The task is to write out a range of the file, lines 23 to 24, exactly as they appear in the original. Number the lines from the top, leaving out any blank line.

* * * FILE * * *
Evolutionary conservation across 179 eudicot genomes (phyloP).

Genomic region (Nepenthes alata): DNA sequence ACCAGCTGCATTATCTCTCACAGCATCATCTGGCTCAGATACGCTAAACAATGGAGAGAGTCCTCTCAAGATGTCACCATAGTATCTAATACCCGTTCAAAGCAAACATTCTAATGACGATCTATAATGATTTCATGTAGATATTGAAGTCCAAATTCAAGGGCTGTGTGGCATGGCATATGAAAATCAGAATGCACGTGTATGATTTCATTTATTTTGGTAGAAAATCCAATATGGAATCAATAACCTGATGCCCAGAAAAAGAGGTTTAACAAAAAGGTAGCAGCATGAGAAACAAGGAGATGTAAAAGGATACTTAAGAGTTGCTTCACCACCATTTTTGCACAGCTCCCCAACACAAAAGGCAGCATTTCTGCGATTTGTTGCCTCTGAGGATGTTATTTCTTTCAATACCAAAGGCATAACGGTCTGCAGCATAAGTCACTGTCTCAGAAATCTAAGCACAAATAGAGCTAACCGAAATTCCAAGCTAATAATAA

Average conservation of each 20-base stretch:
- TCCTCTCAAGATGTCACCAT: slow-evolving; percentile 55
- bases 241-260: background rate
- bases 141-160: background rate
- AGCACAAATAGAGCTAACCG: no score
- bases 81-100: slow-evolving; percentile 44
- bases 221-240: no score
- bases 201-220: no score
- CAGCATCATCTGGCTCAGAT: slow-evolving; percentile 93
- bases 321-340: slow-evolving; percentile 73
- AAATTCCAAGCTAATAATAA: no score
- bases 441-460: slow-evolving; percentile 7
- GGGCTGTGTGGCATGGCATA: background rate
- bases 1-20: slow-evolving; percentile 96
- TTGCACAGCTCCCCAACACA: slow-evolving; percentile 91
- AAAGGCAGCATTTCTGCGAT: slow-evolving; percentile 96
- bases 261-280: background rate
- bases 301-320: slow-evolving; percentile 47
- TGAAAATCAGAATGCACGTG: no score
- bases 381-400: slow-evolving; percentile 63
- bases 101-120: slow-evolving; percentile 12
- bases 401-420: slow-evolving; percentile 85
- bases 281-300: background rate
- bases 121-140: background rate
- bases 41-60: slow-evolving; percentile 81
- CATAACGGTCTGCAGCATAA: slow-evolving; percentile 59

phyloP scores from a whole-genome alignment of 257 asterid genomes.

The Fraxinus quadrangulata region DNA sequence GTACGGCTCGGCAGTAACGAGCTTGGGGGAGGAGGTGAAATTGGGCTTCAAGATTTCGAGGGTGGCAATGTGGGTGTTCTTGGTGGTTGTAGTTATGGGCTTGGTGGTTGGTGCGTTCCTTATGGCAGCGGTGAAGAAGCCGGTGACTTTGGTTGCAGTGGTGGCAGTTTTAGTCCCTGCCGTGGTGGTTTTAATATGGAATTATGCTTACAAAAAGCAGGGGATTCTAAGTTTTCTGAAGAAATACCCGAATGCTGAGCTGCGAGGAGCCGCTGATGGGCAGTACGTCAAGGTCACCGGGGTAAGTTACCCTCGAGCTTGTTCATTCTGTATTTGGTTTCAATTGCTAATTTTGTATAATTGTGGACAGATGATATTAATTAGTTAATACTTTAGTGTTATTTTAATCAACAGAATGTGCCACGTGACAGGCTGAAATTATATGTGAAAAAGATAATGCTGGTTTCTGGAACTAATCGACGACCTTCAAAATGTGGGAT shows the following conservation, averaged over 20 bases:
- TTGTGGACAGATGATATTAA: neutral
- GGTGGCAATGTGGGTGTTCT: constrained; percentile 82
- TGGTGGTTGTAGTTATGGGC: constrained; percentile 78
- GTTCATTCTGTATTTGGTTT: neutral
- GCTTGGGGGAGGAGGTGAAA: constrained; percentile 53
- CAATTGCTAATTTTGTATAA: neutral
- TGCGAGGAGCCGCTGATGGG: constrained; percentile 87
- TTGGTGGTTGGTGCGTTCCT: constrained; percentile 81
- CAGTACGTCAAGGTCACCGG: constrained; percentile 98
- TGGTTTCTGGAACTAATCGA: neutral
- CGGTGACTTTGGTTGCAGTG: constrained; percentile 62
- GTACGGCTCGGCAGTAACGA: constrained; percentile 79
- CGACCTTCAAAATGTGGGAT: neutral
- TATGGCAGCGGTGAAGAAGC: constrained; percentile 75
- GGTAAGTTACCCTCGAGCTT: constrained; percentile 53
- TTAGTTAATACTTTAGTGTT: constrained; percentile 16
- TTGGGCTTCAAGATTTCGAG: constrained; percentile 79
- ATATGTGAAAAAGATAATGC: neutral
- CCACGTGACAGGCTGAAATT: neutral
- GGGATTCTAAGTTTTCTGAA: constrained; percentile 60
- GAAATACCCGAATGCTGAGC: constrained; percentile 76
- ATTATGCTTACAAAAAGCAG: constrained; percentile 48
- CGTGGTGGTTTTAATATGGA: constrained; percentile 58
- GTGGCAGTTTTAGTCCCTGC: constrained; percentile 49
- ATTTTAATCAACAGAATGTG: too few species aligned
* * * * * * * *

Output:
- bases 101-120: slow-evolving; percentile 12
- bases 401-420: slow-evolving; percentile 85